What is the timeframe for the upgrade?

Upgrading the Hercules is a complex process. The design, development, installation, testing and certification of the prototype aircraft will take nearly three years.

Modification work on the first aircraft will commence in early 2006, with delivery scheduled for late 2007. The first aircraft will be modified at L-3 Spar's facility in Edmonton, Canada. The second to fifth aircraft will be upgraded in Blenheim at Safe Air Ltd. The fifth aircraft is scheduled for completion in 2010.

What will be the implications of having aircraft out of service?

Sufficient aircraft will be available to meet essential task requirements.

Is there any commonality with the Orion Upgrade?

Although the communications and navigations systems will be upgraded on both the Orion and C-130 Hercules, the nature of the upgrades has limited the opportunity for common equipment. Where possible, however, common equipment has been selected for both aircraft.

What will the C-130 project cost?

The cost of the project (the life extension and communications & navigation upgrade) approved by Cabinet is NZ$226 million. This is well within the budgeted figure in the Defence Long Term Development Plan.

Will the upgraded Hercules be interoperable with our security partners?

Yes. The upgraded communications and navigation systems will ensure that the aircraft are interoperable with our security partners.

What jobs will the project create for New Zealand Industry?

L-3 Spar Aerospace intends to make extensive use of Safe Air Limited for upgrades on the second to fifth aircraft. Safe Air Ltd is also involved in the P3 Systems Upgrade project.

ENDS

© Scoop Media

 
 
 
 
 
Parliament Headlines | Politics Headlines | Regional Headlines

Patience: Drive Safe

Be patient before passing is the AA's message for drivers this Labour weekend.

"People taking crazy risks to get past other vehicles is one of the most dangerous things on the road,” says AA spokesperson Dylan Thomsen.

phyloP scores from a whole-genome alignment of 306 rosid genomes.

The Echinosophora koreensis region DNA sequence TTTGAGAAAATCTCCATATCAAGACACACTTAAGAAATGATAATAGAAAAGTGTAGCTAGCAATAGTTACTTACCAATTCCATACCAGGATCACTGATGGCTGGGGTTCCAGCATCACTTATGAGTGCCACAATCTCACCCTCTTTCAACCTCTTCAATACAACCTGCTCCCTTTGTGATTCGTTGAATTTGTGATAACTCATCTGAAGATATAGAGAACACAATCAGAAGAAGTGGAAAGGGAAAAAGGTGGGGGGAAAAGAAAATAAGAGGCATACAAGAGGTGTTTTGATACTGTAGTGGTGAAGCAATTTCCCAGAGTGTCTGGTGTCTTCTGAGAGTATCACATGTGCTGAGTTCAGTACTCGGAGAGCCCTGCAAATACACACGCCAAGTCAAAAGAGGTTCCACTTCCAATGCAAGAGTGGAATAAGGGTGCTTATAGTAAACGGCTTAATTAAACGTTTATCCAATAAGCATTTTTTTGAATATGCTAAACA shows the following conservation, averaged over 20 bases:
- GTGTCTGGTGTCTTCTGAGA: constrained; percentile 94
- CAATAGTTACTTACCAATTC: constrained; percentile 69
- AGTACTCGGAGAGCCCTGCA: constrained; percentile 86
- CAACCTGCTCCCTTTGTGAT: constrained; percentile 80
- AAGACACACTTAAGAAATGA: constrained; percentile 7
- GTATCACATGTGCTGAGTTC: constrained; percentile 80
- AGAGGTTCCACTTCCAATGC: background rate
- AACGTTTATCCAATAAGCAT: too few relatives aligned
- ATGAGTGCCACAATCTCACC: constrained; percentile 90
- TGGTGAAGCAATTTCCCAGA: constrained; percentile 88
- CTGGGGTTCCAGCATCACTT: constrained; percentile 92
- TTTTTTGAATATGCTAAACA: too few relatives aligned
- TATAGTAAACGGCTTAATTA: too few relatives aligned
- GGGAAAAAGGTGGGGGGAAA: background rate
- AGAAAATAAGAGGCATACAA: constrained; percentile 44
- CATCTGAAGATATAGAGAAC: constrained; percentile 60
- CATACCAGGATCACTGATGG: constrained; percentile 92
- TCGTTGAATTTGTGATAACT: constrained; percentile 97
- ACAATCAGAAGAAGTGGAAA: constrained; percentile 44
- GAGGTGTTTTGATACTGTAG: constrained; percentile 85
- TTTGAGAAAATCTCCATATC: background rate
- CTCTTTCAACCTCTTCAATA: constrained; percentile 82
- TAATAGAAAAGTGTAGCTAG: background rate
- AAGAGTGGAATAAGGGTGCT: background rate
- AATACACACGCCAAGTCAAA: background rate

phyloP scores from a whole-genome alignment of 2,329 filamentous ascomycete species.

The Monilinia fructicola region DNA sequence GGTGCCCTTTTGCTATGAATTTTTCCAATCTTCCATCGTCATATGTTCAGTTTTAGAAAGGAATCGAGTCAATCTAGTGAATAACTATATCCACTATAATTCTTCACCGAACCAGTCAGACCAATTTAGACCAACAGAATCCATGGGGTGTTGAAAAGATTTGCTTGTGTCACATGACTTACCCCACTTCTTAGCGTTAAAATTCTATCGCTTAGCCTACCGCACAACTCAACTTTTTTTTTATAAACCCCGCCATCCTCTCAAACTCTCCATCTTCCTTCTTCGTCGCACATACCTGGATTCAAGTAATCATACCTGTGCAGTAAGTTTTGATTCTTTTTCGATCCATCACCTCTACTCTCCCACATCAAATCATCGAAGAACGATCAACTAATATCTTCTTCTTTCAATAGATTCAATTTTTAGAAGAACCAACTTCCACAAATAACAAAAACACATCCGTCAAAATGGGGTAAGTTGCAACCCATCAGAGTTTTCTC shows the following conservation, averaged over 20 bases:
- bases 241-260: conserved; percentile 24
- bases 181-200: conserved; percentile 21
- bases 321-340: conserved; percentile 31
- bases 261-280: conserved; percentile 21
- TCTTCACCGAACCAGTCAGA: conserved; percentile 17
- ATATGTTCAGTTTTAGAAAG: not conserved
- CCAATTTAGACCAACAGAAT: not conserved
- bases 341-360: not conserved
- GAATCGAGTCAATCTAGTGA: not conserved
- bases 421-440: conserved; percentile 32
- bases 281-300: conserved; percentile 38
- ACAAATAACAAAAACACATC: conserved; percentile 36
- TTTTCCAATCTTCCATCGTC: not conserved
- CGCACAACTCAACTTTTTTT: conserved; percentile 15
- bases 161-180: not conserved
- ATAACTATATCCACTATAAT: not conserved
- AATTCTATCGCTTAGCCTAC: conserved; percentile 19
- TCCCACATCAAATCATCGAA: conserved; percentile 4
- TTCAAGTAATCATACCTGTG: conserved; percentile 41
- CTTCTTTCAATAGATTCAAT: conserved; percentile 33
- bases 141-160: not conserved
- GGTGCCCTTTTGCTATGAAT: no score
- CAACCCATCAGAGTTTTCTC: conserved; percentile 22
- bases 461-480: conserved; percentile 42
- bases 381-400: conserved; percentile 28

“The weather is looking good for the long weekend so the roads will be busy. Unfortunately, that also increases the chances of people getting frustrated and trying a risky passing manoeuvre. When they get past, there will probably be more traffic up ahead anyway so it won’t get people there faster.” More>>

 
 

Parliament Today:

Employment Relations Bill: Govt Strains To Get Tea Break Law Through

The Government has been left with egg on its face - failing to get its much-vaunted, but hugely unpopular, meal break law passed in the first week of its new term, Labour spokesperson on Labour Issues Andrew Little says. More>>

ALSO:

Guns: Police Association Call To Arm Police Full Time

"The new minister gave his view, that Police do not need to be armed, while standing on the forecourt of parliament. The dark irony was that the interview followed immediately after breaking news of a gunman running amok in the Canadian parliament in Ottawa..." More>>

ALSO:

Gordon Campbell: On The Tokenism Of New Zealand's Role Against Islamic State

Our contribution against IS will be to send SAS forces to train the Iraqis? That’s like offering trainers to General Custer just as the 7th cavalry reached the Little Big Horn. More>>

ALSO:

Scoop Business: Shell And Todd Caught Drilling Without Approval

Multi-national oil company Shell’s New Zealand arm and local energy giant Todd Energy have breached the new law governing New Zealand’s Exclusive Economic Zone, the Environmental Protection Authority says in an Oct. 10 document released by the Green Party. More>>

ALSO:

Gordon Campbell: On Pharmac, Gough Whitlam And Sleater-Kinney

We’re not at the outset of these negotiations. The outset was six years ago, and negotiators were hoping to have some sort of ‘framework’ deal finished in time for the APEC meeting in a few weeks’ time. These ‘extreme’ positions are what we’ve reached near the intended end of the negotiations… More>>

ALSO:

PM Of Many Hats: Questions, No Answers On Whale Oil

Dr RUSSEL NORMAN (Co-Leader – Green) to the Prime Minister: How many times since November 2008 has he spoken with blogger Cameron Slater on the phone and how many times, if any, has he texted him?
Rt Hon JOHN KEY (Prime Minister): None in my capacity as Prime Minister. More>>

ALSO:

Aussie Investigation Dropped: Call On Minister McCully To Pursue The Case Of Balibo Five

West Papua Action is deeply concerned at the lack of any clear outcome from the Australian Federal Police inquiry into the 1975 deaths of the ‘Balibo Five’ including NZ journalist Gary Cunningham. More>>

ALSO:

'Feed The Kids' Bill: Metiria Turei To Lead Fight On Feeding Hungry Children

Green Party Co-leader Metiria Turei is urging all political parties to support the Feed the Kids Bill which she inherited today from Mana leader Hone Harawira. More>>

ALSO:

Parliament Today: State Opening Of Parliament

The House sat at 10.30am on Tuesday before MPs were summoned to hear the Speech from the Throne in the Legislative Council Chamber. More>>

ALSO:

Get More From Scoop

 

LATEST HEADLINES

 
 
 
 
 
 
 
 
Parliament
Search Scoop  
 
 
Powered by Vodafone
NZ independent news